NovaDigm is determined to address fungal and bacterial infections with innovative vaccines. Infectious disease remains the second leading cause of death in the world and the third leading cause of death in the United States. Our lead product candidates target the fungal pathogen Candida and the bacterial pathogen Staphylococcus aureus (S. aureus), including methicillin-resistant S. aureus (MRSA). Candida and S. aureus routinely colonize human hosts and typically cause no infection. However, exposure to these pathogens in the community setting can lead to skin and mucosal infections that can become recurrent in some patients, though they are generally not life-threatening. In a hospital setting, infections by Candida and S. aureus are more likely to become invasive, spreading through the blood to critical organs. Invasive Candida and MRSA infections have unacceptably high mortality rates of about 30-40% and 15%, respectively, despite the availability of several antifungal and antibacterial drugs.1,2,3 Several risk factors lead to these serious invasive infections in hospitals, including the underlying diseases and immunocompetence of patients, colonization by Candida or S. aureus, the use of invasive medical devices such as venous catheters and feeding tubes, recent surgery and the recent use of broad-spectrum antibiotics.4 Given the overlapping risk factors for life-threatening Candida and S. aureus infections, the increasing worldwide prevalence of these risk factors and the increasing difficulty in treating these infections, NovaDigm's NDV-3 addresses significant and unmet medical needs for hospitalized patients, as well as patients in the community setting.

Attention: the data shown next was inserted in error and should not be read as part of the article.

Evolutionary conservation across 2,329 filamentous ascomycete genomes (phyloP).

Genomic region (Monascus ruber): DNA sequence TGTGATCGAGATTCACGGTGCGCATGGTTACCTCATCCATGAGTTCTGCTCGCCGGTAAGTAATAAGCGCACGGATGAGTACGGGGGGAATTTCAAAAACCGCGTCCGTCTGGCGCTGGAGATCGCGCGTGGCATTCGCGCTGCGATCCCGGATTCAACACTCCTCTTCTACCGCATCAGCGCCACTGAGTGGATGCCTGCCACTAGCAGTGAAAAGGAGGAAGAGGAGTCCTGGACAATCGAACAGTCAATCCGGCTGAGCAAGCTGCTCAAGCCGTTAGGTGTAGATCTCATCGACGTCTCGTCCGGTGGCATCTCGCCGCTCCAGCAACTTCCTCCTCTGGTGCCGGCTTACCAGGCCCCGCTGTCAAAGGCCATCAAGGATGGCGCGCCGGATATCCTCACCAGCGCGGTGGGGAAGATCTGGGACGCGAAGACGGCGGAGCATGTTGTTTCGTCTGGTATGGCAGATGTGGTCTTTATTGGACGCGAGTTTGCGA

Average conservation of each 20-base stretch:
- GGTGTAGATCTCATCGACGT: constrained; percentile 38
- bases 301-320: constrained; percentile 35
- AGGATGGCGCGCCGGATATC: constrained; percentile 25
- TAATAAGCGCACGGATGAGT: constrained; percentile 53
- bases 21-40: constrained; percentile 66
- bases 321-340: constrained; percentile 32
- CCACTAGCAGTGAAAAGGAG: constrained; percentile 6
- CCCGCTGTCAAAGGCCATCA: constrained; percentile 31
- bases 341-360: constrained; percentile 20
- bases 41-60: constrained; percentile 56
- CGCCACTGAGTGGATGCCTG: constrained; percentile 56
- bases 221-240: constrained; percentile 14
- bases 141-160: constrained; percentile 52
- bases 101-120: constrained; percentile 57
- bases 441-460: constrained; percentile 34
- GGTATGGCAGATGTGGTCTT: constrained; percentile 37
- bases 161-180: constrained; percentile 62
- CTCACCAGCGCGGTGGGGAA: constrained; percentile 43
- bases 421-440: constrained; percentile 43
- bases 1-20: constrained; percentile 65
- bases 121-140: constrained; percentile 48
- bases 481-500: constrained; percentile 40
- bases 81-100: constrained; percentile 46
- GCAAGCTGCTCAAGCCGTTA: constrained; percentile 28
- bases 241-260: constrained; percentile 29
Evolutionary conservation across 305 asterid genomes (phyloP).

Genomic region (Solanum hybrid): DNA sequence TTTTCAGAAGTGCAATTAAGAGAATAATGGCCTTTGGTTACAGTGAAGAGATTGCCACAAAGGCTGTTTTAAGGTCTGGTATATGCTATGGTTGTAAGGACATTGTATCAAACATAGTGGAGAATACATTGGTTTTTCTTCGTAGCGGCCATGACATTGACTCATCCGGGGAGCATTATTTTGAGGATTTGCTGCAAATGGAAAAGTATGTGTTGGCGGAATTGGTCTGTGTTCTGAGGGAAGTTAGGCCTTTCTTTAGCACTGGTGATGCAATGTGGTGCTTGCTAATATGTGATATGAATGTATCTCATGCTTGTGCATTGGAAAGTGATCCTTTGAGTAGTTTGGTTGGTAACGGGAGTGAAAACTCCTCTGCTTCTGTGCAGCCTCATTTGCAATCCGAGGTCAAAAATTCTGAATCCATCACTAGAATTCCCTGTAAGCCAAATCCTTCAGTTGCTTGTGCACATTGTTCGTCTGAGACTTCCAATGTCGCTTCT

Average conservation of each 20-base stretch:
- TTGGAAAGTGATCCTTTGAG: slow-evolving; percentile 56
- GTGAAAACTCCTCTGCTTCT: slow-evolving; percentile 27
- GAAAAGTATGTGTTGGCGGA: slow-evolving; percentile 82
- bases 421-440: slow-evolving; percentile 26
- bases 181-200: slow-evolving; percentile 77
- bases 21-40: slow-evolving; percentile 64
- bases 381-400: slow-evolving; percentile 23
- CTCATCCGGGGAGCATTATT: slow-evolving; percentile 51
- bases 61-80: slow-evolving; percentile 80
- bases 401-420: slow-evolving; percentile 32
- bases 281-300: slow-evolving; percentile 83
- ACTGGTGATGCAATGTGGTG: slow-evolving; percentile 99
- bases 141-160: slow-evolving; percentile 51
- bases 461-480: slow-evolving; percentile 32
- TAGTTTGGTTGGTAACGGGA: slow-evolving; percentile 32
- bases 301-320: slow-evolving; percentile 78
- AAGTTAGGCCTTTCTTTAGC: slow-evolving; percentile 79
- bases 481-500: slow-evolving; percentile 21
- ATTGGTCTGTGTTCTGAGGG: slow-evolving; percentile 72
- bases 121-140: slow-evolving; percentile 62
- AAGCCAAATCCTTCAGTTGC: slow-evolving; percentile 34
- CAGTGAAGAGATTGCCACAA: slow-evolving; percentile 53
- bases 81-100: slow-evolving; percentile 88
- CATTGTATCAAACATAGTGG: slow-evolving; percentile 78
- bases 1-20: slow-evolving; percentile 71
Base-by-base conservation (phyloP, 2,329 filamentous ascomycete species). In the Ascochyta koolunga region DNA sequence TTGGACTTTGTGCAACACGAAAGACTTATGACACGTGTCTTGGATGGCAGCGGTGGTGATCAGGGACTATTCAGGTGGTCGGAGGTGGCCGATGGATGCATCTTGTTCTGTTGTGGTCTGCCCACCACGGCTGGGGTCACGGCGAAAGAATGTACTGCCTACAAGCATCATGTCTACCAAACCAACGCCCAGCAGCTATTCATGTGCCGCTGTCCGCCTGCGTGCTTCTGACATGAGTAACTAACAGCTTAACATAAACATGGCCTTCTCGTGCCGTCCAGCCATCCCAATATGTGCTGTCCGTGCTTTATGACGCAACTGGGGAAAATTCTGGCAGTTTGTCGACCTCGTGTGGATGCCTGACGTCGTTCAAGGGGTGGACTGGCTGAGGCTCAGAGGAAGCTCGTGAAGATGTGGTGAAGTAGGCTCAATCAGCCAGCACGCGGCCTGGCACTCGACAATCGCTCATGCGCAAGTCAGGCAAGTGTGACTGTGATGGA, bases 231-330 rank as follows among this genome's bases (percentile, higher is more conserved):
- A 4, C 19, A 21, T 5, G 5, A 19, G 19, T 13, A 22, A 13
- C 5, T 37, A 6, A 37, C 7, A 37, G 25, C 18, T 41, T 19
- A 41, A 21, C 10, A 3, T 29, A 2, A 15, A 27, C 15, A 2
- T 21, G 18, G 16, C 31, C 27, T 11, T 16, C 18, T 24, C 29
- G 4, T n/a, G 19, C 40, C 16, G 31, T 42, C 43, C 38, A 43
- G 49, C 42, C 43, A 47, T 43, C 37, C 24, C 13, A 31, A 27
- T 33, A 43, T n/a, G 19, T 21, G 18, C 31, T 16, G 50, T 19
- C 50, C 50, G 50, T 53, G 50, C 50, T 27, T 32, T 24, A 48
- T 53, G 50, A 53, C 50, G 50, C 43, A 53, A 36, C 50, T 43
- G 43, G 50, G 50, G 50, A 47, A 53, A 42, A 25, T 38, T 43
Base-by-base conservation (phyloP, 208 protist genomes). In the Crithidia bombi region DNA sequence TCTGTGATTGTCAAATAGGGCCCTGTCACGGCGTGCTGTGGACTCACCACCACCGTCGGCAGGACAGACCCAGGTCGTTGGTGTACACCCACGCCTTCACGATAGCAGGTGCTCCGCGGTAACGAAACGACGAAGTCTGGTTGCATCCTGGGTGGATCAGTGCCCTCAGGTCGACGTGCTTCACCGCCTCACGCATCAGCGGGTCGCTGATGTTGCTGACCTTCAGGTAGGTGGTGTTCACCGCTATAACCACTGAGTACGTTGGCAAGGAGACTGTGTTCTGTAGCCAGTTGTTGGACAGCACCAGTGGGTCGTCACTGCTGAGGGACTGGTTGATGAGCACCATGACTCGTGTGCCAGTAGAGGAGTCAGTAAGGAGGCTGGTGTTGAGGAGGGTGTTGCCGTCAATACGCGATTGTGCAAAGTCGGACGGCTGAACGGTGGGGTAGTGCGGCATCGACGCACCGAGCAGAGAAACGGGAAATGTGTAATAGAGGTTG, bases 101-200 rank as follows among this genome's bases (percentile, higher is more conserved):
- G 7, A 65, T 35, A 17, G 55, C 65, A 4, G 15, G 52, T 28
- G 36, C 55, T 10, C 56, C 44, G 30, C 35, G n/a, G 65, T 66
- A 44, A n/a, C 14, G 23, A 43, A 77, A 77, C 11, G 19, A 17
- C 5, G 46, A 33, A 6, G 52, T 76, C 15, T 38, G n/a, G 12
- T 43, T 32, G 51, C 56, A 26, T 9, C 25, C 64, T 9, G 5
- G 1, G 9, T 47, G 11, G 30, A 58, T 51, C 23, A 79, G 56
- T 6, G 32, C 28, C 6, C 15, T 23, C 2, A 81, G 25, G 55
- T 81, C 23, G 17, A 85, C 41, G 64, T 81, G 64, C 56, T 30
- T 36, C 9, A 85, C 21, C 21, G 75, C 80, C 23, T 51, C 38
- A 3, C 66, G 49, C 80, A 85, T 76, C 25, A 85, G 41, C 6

- Cleveland AA, Farley MM, Harrison LH, Stein B, Hollick R, Lockhart SR, Magill SS, Derado G, Park BJ and Chiller, TM, Changes in Incidence and Antifungal Drug Resistance in Candidemia: Results from Population-Based Laboratory Surveillance in Atlanta and Baltimore, 2008-2011. Clin. Inf. Dis. 2012; 55(10): 1352-61.
- Kett DH, Azoulay E, Echeverria PM, Vincent J-L, and for the EPIC II Group of Investigators, Candida Bloodstream Infections in Intensive Care Units: Analysis of the Extended Prevalence of Infection in Intensive Care Unit Study. Crit. Care Med 2011; 39(4): 665-670.
- U.S. Centers for Disease Control, Active Bacterial Core Surveillance Report, MRSA, 2011 (http://www.cdc.gov/abcs/reports-findings/survreports/mrsa11.pdf).
- Safdar N, and Maki DG, The Commonality of Risk factors for Nosocomial Colonization and Infection with Antimicrobial-Resistant Staphylococcus aureus, Enterococcus, Gram-Negative Bacilli, Clostridium difficile and Candida. Ann Intern Med 2002; 136: 834-844.